I had this particular painting in my head for months; it had a long and committed "incubation period." I learned that term from the writer Brenda Ueland who included putting the pen down and going for a walk as part of her writing process. She said, "when you walk, angels whisper in your ears." There's something about being "away" from the project that allows the anxiety to dwindle and for creativity, like a feral cat, to come creeping into your head. Once the incubation period is over, you will have more ideas, a more complete vision, probably just as complete as if you had white-knuckled it and produced a series of sketches or sentences.

Wednesday, February 28, 2018

The Importance of Literature




I ask myself, why do I teach literature? Why teach writing? Aside from the fact that it fits nicely into my schedule, it isn't all that practical, financially speaking--I make a small fraction of what I used to make as an engineer. The truth is I teach literature because it has meaning for me. I have sacrificed meaningless money for a meaningful avocation. 

Studying literature is a lesson in humanity; it teaches us what we intrinsically know but tend to forget because we are too busy striving for that A, or that dream job, or making sure our children are fed. By putting this very intimate knowledge on the page, we bring it to a higher level of awareness, and in this higher level of acknowledgement, we span space and time; we see ourselves in others. This commonality that literature enforces--empathy--is one of the virtues of being a human being. It paves the way for compassion, for making peoples' lives better. We seem to be deviating from the tenets of empathy politically these days; amidst all the insanity of whose button is bigger and who can destroy whom faster, but in literature class, we go back to the basics and the spectrum of experiences and emotions that compose us, translated through exceptionally astute minds. 


Literature Quilt Panel 1

We live in a time when the media's saturation of terms results in insensitivity or apathy, but stories can still reach us. Once an issue is personalized, something in us can't help but be engaged. By studying literature, we realize that people who may look differently than us, who may live in different places, from palaces to shitholes, all are capable of the same range of emotion. It’s harder to kill someone when you can see yourself in the eyes of “the other.”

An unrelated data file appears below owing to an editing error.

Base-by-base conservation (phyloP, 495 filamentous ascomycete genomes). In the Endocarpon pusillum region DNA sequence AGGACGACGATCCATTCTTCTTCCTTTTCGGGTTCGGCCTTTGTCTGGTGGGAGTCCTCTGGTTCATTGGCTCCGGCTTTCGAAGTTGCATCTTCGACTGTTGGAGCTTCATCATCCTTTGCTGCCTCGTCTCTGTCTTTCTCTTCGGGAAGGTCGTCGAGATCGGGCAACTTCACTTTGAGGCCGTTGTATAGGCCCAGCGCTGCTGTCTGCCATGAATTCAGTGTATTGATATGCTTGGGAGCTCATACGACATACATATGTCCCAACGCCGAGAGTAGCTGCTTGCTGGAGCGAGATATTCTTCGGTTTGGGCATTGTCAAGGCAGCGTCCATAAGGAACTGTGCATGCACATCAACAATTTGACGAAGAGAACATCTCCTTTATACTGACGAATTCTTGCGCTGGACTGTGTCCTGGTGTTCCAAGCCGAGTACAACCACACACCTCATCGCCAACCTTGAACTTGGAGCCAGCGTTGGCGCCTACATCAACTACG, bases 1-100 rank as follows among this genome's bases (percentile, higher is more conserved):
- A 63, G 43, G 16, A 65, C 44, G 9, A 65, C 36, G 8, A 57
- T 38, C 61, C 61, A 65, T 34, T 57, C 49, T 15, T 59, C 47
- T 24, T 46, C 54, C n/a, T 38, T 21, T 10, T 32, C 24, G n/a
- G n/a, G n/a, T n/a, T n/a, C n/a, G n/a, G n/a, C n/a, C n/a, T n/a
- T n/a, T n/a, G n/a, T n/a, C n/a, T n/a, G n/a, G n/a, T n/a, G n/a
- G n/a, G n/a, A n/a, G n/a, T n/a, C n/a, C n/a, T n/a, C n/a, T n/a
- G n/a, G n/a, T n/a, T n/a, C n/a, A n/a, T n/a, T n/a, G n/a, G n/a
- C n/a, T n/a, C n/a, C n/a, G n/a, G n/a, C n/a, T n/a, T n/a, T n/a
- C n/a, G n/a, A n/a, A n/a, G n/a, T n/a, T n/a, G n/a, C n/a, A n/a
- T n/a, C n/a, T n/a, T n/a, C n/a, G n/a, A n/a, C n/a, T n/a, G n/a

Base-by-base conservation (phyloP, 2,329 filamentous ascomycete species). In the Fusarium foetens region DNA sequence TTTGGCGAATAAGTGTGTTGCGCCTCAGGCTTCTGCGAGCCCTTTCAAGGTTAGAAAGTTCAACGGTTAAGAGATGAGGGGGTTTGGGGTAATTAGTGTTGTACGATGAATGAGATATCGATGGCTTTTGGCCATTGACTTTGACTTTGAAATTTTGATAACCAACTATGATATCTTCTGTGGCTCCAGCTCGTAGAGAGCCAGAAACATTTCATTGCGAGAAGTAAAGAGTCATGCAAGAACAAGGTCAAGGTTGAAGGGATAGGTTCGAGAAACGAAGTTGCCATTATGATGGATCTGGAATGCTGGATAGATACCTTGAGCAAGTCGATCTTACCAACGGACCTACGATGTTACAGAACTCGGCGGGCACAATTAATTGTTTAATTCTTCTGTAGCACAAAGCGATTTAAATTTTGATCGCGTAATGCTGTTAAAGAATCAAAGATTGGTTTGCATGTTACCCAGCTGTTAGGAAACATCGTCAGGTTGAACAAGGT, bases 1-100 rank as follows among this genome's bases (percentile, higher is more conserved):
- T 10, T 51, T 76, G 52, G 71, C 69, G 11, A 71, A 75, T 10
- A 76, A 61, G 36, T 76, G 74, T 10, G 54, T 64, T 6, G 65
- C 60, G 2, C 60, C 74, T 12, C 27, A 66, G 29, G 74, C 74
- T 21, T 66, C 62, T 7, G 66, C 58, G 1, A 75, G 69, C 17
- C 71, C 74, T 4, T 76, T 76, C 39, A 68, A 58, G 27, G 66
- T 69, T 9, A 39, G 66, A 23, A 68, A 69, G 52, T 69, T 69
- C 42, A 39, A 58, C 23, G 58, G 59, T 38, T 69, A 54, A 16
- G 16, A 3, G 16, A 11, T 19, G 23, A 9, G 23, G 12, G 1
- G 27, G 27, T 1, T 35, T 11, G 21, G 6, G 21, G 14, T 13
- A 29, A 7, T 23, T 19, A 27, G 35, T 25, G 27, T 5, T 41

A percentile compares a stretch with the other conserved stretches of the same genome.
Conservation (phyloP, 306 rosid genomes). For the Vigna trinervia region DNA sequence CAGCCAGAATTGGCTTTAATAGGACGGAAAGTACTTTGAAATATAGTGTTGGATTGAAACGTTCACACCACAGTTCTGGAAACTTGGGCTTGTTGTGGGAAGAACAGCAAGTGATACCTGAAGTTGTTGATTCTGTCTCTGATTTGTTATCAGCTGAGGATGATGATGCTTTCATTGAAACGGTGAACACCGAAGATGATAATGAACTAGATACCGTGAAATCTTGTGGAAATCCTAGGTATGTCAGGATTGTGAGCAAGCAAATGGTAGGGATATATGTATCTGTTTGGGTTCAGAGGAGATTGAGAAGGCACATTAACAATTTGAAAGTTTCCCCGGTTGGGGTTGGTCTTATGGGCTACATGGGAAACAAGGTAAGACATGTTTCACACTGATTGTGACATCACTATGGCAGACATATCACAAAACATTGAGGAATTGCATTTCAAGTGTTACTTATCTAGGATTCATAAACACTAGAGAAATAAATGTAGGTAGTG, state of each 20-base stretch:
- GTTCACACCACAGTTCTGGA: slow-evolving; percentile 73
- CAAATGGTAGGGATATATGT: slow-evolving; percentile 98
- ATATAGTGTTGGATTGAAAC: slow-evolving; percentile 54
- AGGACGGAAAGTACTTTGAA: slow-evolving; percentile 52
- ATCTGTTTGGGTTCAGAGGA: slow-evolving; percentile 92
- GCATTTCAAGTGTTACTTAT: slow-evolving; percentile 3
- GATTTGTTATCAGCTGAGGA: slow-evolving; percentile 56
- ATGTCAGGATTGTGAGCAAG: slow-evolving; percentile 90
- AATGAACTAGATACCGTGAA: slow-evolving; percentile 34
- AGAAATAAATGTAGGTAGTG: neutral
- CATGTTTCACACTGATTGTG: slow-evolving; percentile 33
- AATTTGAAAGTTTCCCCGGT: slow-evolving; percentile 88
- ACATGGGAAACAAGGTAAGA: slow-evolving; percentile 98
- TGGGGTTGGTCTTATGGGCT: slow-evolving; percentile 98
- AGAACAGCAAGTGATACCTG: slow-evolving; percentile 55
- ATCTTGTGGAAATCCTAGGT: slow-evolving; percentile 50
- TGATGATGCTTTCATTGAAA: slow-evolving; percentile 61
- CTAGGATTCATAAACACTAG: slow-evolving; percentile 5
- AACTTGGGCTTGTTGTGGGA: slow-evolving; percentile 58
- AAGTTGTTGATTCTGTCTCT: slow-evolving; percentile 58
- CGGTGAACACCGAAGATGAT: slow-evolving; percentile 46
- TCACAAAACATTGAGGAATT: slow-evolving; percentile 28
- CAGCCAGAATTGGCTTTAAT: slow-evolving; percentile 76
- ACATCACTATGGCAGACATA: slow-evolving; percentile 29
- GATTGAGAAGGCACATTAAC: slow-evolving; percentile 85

Conversely, in writing, we contribute our own emotions and experiences to the human canon, whether it be journal entries, letters, blog posts, short stories, poems, novels: we contribute our ideas and this should not be taken for granted. This should be championed. There is a significant reward for seeing the self to show up on the page. It makes us wiser.

Literature Quilt Panel 2
In my classes, student engagement is imperative. I am not always successful in accomplishing this; at eight o'clock in the morning I tend to be the one answering my own questions. My main intention, however, never changes: it is to spark curiosity, because curiosity is the greatest learning impetus. Most of my students are relatively new to this planet; their minds are fresh and vulnerable, in the grand scope of things. They are at the brim of the universe, peering in, deciding where they belong, who they are. Literature can help with this.